Moshe is told to come to the top of the mountain to receive instructions for the people.   No one is to force their way to see Adonai or they will die.  Even the leaders who were allowed to draw closer were to keep themselves set-apart otherwise Adonai may break out against them. Moshe takes Aaron with him to meet ‘I Am.’

The Hebrew word for ‘force’ is haras and means to ‘tear down or destroy.’ There is protocol in meeting with Adonai. Some quote the Scripture that we can go “boldly before the throne of grace” with an emphasis on boldly. In Hebrew the word is bitach and means ‘trust in Elohim.’ In Greek, boldly is parresias and means ‘openness, especially in speech.’ Parresias is translated as ‘confidently’ and is taught that one can now approach the Throne of Adonai without any type of protocol. There is no action or proper attitude taught, only a sense of hurried impatience and brashness. This is not how anyone would approach the king of an earthly nation, why would anyone approach the King of Kings this way? All who are born again may now enter His presence, but it should be done with humility and reverence with faith in Adonai.

The people hear the thunder and the loud shofar blast. They see the lightning and the smoking mountain.  They become so afraid that they fear they will die.  They remain at a distance while Moshe approaches the thick darkness.  Their faith has been tested and they want to do everything Adonai says, but they don’t want to hear His voice for themselves. They are so afraid of His presence that they ask Moshe to intercede.

Allowing another person to hear the voice of Elohim instead of listening yourself has great dangers.  Words can be twisted and opinions inserted.   During the Dark Ages when the Scriptures were inaccessible to the general population, those in leadership said and did whatever they wanted and claimed it was the Word of Elohim. False doctrines and heresies crept in and deceived the people. This created a huge division between the leaders and the people –– a misrepresentation of the one High Priest and his priesthood.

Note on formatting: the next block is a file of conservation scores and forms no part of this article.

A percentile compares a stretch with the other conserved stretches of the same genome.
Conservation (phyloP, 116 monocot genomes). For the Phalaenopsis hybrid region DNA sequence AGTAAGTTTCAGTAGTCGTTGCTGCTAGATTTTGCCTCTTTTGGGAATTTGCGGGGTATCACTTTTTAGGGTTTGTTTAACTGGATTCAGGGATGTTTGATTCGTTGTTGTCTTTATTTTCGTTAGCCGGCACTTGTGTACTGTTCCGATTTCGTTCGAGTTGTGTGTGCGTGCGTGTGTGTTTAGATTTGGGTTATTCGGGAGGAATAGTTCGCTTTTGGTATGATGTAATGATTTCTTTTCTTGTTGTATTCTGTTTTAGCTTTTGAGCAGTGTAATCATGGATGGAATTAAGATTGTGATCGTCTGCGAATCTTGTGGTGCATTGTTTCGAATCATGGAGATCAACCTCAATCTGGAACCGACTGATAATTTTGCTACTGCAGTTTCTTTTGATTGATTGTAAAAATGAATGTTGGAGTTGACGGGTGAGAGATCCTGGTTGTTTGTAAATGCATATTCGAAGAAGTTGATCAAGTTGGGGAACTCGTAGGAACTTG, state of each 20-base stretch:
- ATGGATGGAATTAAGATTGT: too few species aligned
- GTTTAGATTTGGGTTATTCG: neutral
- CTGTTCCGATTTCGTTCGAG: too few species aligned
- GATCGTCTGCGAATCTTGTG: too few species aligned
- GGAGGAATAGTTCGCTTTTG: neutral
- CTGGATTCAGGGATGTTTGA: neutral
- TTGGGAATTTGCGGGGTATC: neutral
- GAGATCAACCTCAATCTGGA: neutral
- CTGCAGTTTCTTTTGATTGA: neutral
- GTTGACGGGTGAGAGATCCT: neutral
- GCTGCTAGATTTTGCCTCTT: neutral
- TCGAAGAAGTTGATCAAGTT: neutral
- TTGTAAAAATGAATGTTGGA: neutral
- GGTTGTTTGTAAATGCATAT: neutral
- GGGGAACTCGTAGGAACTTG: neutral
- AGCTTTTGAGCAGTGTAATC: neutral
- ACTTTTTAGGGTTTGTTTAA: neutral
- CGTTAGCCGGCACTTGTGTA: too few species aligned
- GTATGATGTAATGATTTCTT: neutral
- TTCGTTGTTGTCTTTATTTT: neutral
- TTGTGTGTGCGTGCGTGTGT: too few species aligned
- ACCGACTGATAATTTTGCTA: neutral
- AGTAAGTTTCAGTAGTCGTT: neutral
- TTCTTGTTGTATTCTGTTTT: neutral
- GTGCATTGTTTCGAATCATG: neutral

It is miraculous how faithful Moshe remains to Adonai writing everything He tells him in the ‘book of the covenant’ so the children of Isra’el have a testimony of Adonai’s Words. Those same people throughout their generations guarded the Torah and the prophets so we have our Scriptures today –– Scriptures that are identical to the Dead Sea Scrolls.

The event at Mount Sinai happened 50 days after the exodus or on Shavuot, the Feast of Weeks. It is at this ‘appointed time’ that Adonai gives the people His instructions. Torah becomes the foundation of the covenant Adonai makes with the children Isra’el. The covenant transforms the Hebrews into the nation of Isra’el, and is considered a marriage covenant or ketubah, the written vows from a Husband to his wife.

The Ten Commandments or the Ten Words are the spoken word of Adonai and the Israelites hear the voice, Yeshua. The instructions are written by Ehyeh Asher Ehyeh’s finger on tablets of stone establishing His power and authority over Torah.

The Ten Words

“Yeshua replied: ‘Love the Lord your God with all your heart and with all your soul and with all your mind. This is the first and greatest commandment. And the second is like it: Love your neighbor as yourself.  All the Torah and the Prophets hang on these two commandments’”
(Matthew 22:37-40).

The Ten Commandments could be thought of as the Table of Contents for the instructions of Adonai.  According to Yeshua, every commandment in the Torah, the prophets, the writings, and even the gospels and letters expound on the ways to love Elohim, our neighbor and ourselves because “all Scripture is God-breathed” (2 Timothy 3:16). The Torah with all of its instructions is the foundation of ‘all Scripture.’

“Then God said all these words…” (Exodus 20:1).

Adonai did not speak in Greek or Latin nor did He write the Ten Commandments on tablets of stone with Roman numerals.  He spoke in Hebrew, and with His finger wrote right to left.   If they were numbered, each would have been represented by one of the first ten letters of the Hebrew alef-bet, a word picture depicting each command, thus Ten Words.

א Alef – An Ox means ‘first strength.’

“I am Adonai your God, who brought you out of the land of Egypt out of the abode of slavery.  You are to have no other gods before me” (Exodus 20:2-3).

Adonai is to be the only Elohim the Israelites have. He is to be their strength because He brought them out of Egypt with His mighty hand.  He is their leader, their deliverer. Adonai desires to be the sole object of their worship; He is a jealous God or El Kanna.